The sky was right, so I decided to do a star trail photo at Billings Farm, the national park in Woodstock, VT. Since the moon didn’t set until almost 1 a.m., I made the decision to get up early and shoot the starts before sunrise. Shooting star trails works best when the moon isn’t out, so I thought getting up crazy early was better than staying up crazy late.
I rolled out of bed at 4 a.m., which sure isn’t natural for me, and I was shooting by 4:15. It was 13 degrees as I traipsed through the deep snow, but it seemed refreshing.
I lined up my shot by cranking up my ISO to around 125,000 and taking a shot. The quality was terrible but I could see my composition as I chimped the photo. I tightened down my tripod and dropped my ISO back down to 1600, my 16mm lens was set to f/2.8 and the shutter speed to 15 seconds. I made sure my “motor drive” was set to continuous and I fired the first shot using a wired shutter remote. After the shot looked good, I shot another one and locked the shutter remote so it would keep firing another shot as soon as the first one was done.
After hearing that the camera had fired several shots, I went back to the Jeep to warm up and wait. After about an hour the sky started to get some light. The black sky slowly began to get dark blue and then a bit brighter. I knew my image was done after about an hour but I let it keep shooting for another 20 minutes just to see what would happen.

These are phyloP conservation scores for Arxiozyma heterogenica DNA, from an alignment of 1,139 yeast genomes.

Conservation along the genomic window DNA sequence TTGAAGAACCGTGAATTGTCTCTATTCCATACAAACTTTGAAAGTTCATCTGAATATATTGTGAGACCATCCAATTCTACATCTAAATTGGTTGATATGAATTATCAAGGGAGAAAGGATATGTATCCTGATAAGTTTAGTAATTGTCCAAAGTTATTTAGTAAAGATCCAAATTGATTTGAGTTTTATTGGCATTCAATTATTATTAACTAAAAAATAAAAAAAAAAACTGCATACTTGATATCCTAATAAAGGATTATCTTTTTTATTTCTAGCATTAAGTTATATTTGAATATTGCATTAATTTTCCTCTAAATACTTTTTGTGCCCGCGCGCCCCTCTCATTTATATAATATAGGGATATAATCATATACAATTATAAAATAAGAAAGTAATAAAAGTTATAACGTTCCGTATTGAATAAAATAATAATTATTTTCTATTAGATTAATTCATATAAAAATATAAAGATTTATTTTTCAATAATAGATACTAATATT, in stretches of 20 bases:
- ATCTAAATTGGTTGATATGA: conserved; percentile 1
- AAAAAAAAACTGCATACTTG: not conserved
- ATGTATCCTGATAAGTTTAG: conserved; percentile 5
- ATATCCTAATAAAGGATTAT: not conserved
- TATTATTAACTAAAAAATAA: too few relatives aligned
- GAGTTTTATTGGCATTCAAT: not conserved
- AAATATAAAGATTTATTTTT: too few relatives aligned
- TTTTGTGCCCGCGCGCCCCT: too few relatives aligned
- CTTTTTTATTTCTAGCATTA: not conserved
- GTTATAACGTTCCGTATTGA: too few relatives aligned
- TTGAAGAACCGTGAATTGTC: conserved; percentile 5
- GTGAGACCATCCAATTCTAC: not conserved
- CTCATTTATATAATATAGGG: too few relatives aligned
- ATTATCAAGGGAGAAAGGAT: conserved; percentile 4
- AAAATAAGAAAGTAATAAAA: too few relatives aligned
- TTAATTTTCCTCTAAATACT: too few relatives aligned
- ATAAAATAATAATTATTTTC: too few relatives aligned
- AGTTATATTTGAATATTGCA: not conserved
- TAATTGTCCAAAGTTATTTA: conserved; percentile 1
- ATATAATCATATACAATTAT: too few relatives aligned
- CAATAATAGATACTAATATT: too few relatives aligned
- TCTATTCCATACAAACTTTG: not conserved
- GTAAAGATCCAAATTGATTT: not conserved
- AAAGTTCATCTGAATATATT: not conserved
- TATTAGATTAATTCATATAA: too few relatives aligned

I ended up with 117 usable images which I combined in Photoshop to make the final image.
So there I am, it is 5:35 a.m., 14 degrees and the sun isn’t close to coming up yet, so I decided to go to one of my favorite locations and see what the sunrise would look like. It has a nice vista and there is a large open field in the foreground. There is still plenty of snow cover, so I thought would be some good shots.
I was treated to one of the best sunrises I have seen. About 20 minutes before the sun was coming up, the clouds started getting some color. Then I was treated to a colorful light show, blue, yellow, orange and red. It was special. I was shooting like crazy, trying to find the perfect shot.
I got some nice images but more importantly I was treated to a special visual show. It was good that I out not near any other people because I stood out in the snowy field feeling extremely thankful and screaming “GOOD MORNING.”